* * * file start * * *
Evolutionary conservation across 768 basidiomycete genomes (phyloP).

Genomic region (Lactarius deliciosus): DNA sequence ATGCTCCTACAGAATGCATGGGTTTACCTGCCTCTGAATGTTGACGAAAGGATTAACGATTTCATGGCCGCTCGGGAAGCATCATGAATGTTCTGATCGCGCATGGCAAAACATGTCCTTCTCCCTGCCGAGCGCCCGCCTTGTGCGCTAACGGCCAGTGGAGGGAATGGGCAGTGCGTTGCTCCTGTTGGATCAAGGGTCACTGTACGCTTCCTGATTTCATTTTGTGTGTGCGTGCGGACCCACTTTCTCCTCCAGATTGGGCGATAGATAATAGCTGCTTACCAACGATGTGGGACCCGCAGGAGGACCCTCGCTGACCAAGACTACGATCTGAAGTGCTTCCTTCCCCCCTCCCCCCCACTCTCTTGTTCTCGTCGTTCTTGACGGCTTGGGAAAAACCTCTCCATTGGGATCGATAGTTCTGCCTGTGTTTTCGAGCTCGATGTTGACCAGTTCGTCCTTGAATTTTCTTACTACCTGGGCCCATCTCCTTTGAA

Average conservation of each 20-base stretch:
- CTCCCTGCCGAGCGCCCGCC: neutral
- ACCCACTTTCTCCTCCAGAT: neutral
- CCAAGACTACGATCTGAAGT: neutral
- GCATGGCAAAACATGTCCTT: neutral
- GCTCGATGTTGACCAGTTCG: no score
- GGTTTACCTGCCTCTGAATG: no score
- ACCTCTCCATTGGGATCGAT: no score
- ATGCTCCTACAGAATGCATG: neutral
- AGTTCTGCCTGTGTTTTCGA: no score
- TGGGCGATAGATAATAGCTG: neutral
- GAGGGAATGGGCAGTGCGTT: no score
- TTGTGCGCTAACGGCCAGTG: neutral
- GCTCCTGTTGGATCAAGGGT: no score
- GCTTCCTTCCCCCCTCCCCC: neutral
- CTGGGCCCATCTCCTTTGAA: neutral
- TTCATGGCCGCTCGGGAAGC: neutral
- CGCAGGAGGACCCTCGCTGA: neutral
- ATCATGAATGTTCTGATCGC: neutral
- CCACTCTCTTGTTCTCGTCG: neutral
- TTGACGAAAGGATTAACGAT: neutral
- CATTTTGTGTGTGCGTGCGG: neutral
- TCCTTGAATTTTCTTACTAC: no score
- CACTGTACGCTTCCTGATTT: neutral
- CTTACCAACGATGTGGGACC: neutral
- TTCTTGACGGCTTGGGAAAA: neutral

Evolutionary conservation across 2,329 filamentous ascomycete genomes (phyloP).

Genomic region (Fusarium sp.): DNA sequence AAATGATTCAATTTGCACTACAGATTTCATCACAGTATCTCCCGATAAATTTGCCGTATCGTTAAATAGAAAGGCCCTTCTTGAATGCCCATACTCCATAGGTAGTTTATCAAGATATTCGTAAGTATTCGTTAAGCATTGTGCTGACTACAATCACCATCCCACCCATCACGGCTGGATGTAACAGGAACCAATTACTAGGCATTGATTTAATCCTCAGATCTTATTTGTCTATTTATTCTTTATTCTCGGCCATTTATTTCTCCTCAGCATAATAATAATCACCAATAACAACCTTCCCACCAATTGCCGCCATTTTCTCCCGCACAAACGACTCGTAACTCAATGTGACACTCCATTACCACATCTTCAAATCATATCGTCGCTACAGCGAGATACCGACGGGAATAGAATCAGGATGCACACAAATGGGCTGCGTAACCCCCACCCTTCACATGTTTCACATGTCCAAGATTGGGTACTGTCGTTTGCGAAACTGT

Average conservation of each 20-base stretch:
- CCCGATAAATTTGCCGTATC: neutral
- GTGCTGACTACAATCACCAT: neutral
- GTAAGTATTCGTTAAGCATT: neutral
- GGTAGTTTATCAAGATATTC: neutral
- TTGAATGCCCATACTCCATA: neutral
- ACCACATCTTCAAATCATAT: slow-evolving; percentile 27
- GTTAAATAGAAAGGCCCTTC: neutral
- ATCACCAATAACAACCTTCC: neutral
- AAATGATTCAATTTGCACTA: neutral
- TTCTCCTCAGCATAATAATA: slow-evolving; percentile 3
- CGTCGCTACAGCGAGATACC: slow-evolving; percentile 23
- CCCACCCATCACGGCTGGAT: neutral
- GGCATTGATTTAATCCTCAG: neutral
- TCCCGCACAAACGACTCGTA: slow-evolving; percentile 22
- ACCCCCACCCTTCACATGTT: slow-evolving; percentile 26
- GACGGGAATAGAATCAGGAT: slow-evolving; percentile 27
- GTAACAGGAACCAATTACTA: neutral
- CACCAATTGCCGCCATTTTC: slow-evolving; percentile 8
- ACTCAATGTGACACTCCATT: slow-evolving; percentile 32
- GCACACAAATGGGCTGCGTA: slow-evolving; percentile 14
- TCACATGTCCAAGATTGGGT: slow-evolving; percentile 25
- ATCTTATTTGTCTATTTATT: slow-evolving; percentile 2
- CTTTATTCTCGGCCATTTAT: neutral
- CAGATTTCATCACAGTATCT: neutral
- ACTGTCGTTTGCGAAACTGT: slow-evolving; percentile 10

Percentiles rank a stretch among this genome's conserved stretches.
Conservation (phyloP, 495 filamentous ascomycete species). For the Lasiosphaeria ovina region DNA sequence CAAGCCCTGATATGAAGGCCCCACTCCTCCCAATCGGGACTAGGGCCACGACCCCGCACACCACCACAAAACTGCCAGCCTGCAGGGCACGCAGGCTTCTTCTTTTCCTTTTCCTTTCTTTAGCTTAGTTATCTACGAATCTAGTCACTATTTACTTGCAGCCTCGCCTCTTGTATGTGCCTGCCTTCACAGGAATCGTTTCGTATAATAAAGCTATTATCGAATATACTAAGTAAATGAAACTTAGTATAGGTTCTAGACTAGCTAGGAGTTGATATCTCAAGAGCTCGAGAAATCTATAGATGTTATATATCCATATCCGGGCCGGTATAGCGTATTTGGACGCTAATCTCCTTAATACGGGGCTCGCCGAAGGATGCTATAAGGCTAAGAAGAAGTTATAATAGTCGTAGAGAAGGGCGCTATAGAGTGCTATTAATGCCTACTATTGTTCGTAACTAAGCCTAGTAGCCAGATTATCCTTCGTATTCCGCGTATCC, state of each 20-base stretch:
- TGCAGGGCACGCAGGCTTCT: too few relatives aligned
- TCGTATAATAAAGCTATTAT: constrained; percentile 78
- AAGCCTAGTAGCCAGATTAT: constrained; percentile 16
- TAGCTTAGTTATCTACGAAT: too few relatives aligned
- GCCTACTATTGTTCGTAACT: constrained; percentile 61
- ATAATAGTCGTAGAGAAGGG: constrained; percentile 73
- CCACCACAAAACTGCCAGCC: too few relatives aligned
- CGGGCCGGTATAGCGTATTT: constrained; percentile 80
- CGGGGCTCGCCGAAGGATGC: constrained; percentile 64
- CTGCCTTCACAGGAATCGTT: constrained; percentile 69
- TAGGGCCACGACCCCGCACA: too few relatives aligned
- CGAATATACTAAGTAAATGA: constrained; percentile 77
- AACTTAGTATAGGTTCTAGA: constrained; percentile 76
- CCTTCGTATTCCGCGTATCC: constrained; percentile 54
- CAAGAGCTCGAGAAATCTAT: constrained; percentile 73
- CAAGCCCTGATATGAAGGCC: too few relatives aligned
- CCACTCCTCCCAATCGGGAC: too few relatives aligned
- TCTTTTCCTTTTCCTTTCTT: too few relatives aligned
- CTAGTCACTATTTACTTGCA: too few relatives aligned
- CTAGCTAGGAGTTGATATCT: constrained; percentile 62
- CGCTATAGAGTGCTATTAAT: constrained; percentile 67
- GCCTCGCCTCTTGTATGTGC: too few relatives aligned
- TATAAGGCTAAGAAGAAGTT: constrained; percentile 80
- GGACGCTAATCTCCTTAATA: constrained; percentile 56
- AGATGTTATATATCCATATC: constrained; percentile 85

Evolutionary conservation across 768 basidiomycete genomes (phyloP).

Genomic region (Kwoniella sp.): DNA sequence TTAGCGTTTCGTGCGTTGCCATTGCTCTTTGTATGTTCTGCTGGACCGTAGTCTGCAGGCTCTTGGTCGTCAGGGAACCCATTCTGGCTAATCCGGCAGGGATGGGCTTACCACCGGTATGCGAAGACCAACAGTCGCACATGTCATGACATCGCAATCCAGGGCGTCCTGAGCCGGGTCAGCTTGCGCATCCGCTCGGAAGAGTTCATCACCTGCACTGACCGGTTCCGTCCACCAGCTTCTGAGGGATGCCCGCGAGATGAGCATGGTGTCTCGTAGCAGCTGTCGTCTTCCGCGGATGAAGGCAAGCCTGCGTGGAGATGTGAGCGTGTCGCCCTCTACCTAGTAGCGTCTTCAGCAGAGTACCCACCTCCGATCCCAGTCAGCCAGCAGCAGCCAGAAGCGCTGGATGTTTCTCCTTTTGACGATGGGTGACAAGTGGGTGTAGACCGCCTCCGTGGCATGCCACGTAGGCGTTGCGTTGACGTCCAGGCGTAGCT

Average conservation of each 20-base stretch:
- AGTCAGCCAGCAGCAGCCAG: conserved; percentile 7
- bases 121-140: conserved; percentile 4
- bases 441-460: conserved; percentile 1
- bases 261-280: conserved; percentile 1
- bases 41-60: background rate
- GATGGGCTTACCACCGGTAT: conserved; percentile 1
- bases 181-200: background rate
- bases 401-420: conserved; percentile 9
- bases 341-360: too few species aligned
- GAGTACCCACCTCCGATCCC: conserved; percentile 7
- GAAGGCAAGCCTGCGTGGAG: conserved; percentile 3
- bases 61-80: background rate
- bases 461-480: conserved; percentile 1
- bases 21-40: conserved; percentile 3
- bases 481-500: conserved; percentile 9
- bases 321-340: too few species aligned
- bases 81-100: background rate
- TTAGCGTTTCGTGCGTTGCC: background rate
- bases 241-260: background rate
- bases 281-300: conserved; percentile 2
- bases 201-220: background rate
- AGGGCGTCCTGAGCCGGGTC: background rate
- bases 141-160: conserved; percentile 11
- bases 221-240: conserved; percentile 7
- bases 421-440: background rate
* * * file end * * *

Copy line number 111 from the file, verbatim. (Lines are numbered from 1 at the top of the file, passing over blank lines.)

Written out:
- bases 421-440: background rate